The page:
A Guide To Practicing Slow And Mindful Living

  • Why turning off the chaos could seem a good practice to adopt right now.

How many times have you dismissed your urgent lifestyle owning it to the modern fast-paced way of living that most people follow? The ‘hustle culture’ has us connected 24 hours a day, seven days a week but it’s also the main culprit why so many people suffer from early burnout. And the faster things become, the more we wish to revive the slow lifestyle, that’s where slow living steps in.

So, what is slow living exactly?

Slow living is more of a way of life than a simple practice. By opting for a balanced, meaningful, and life-affirmed way of life, one can achieve slow living. But does this mean you don’t progress the same way as others do? No. Slow living is a nurturing process where a long-term worldview is adopted, and a person focuses on doing things as well as possible instead of as fast as possible.

A holistic way of living | Image: File Image

It may sound like a simple concept but when compared to the roadrunner culture where everything is a race against time, slow living seems like a profound way of separating yourself from the former. It emphasizes the idea of doing things at the right speed. Sure, there are times when you’ll have to be quick and go fast but when you have the choice to put the brakes and savour the present, it truly pays off in the long term.

What are the cornerstones of slow living?

Slow living is about understanding business and how being busy is more of a feeling than an actual phenomenon. According to Joshua Becker, author of Being Minimalist, ‘Busyness is, at its core, about misplaced priorities.” Slow living forces you to reevaluate your relationship with your phone, tablet, laptop and other gadgets, inculcating in you an urge to create more screen-free time for yourself.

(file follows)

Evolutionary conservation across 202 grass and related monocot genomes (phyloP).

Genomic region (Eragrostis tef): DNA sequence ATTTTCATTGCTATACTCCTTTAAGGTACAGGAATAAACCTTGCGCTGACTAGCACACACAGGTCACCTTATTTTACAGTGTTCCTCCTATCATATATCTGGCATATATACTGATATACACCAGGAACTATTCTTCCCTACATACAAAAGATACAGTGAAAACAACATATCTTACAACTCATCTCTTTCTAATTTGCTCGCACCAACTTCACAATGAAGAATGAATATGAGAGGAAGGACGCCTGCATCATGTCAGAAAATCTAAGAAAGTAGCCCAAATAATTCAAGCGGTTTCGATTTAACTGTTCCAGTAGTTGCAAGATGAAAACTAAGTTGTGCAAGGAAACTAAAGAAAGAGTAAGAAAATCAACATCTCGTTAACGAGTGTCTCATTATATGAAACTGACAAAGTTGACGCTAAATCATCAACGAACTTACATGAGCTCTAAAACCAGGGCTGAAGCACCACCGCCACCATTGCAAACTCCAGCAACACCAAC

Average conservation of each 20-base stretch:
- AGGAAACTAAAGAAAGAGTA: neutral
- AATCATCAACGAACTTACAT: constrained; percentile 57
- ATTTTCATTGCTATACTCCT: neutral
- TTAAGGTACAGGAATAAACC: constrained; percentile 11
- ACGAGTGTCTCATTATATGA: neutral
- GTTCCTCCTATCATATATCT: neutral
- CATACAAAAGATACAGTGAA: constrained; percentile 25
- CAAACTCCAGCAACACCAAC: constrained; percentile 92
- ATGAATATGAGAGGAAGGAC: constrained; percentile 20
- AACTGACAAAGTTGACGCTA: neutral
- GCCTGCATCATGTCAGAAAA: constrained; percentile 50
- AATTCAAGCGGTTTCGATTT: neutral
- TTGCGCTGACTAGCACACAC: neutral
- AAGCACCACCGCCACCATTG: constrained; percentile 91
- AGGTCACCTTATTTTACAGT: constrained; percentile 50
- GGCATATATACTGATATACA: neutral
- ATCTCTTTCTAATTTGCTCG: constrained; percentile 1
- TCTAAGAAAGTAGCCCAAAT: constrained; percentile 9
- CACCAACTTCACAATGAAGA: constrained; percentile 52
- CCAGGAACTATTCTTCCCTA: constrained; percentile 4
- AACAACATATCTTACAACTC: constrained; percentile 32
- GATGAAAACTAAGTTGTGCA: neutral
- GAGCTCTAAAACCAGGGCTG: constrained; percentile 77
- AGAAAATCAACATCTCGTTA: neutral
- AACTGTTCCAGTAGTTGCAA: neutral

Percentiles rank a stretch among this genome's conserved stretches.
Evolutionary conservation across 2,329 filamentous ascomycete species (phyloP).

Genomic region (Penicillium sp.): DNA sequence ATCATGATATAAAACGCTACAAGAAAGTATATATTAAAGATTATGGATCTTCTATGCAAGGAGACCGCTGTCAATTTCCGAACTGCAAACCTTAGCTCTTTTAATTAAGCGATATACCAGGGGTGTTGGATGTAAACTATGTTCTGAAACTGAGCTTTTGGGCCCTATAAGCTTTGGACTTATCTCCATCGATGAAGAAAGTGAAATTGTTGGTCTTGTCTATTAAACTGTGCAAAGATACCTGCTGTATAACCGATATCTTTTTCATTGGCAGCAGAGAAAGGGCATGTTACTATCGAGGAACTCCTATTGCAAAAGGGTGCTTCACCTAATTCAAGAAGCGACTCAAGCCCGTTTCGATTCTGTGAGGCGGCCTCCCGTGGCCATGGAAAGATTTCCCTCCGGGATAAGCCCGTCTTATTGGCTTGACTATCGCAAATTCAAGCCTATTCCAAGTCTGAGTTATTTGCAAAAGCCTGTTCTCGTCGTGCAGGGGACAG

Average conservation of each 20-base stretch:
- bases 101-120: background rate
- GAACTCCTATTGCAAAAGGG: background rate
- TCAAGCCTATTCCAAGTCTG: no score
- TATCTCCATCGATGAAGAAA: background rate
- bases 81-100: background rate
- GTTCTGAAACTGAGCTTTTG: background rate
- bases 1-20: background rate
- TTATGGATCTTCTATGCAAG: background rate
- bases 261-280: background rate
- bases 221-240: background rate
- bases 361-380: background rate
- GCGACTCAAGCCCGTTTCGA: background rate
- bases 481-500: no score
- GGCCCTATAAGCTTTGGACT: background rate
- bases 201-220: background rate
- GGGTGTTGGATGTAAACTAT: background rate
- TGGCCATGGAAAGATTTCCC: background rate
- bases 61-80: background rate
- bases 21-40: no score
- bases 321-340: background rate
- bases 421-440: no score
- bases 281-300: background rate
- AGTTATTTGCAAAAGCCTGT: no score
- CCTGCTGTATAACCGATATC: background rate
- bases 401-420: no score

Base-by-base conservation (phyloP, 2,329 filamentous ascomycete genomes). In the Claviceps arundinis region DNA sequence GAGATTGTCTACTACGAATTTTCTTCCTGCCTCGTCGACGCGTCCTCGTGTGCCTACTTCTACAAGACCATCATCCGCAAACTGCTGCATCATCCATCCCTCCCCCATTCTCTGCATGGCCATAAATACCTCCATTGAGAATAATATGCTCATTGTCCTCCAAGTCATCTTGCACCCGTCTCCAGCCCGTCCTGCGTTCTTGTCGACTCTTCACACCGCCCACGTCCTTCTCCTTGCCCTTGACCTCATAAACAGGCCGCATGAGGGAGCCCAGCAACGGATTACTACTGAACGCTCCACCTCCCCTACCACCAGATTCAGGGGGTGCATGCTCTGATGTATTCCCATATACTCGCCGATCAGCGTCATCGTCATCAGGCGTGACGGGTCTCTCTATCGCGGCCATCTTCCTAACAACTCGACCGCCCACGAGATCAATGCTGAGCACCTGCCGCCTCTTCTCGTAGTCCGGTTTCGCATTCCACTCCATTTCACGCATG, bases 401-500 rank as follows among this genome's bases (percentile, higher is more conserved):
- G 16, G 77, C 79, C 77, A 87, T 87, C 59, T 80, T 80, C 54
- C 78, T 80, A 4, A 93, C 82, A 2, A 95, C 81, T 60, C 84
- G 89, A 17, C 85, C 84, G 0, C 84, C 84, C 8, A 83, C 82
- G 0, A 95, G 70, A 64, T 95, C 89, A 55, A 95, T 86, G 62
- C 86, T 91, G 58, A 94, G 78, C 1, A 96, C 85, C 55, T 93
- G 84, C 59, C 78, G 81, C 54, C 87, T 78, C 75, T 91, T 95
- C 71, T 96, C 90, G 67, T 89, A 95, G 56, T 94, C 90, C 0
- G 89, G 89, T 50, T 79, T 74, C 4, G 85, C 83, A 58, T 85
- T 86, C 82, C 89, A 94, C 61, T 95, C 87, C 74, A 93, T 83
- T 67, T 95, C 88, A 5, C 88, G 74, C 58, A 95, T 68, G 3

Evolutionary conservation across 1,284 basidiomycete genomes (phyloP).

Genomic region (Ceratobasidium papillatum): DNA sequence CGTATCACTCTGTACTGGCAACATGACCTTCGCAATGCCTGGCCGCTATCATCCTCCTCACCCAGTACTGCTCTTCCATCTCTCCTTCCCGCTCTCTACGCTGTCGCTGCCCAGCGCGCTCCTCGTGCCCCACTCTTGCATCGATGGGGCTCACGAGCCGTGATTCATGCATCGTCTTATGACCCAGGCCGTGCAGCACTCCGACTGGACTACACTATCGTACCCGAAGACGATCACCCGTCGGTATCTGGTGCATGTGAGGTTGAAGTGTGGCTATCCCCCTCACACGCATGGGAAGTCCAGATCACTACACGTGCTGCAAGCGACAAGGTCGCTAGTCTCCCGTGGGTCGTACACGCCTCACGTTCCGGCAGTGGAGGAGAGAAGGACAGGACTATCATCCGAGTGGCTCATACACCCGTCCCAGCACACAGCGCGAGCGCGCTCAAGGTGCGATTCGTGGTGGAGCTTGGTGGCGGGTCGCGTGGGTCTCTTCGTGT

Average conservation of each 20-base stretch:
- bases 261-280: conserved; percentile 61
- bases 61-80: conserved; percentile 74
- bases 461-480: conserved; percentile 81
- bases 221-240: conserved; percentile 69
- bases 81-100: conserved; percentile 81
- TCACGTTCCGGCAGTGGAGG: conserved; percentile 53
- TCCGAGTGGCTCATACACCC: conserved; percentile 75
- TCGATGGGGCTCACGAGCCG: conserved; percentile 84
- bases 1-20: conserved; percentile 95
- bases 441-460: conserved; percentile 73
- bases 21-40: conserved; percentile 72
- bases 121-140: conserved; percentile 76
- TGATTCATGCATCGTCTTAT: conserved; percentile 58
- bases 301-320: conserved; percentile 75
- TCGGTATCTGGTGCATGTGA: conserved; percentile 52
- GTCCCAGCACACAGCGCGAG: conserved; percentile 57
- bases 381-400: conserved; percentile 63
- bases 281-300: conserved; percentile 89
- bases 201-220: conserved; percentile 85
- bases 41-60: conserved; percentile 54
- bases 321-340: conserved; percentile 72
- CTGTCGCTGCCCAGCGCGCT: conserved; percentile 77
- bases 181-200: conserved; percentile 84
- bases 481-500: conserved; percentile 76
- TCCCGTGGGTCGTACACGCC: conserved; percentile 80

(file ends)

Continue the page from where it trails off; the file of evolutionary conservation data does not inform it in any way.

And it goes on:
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This conscious disconnection helps you find opportunities where you can appreciate the things around you and learn to live in the present. It’s not saying to completely disconnect but to find a balance where you know that you’re overexerting yourself scrolling Instagram or streaming Netflix. It’s knowing when enough is enough and having the willpower to stop yourself.

A happier way of life | Image: File Image

Another cornerstone of slow living is letting go of the fear of missing out. Instead, it focuses on honing the things that matter and the art of saying no to things that don’t. This allows you to finetune on things that seem a priority to you and while they may differ from others, you don’t need to follow the herd due to the fear of missing out. By taking this time to pause and reflect on your actions, you narrow down the things that are truly important to you, allowing you to live a more fulfilling life.

Is it worth your time?

A lot of people have been trying to inculcate parts of slow living into their lives. From disconnecting from technology or having a slower, paced life than compared to modern hustle culture, slow living is emerging in people’s lives in various ways.

A significant reason why people are also turning to slow living is because of their exhaustion from a fast-paced life, something that’s starting to take its toll. By quickly hitting our capacity and living a life where everything needs to be done ‘quick’ and ‘at once’, we’re heading towards an early burnout.

Taking things slow | Image: File Image

Every aspect of our lives from our health and diet to our relationships with family and friends is suffering because of how fast we’re trying to live our lives. Not only that, it’s also hindering our capacity of creating, ideating, and thinking in fresh ways.

The slow living movement forces people to define a purpose for themselves. The fast-paced culture has blinded us from our purpose and slow living is trying to bring back that art of living in the moment instead of living for a future that’s unknown to all.

It’s exploring the idea of putting your life before your work, which a lot of people don’t have experience in. It’s making us realise that we’re racing through our lives instead of actually living it.

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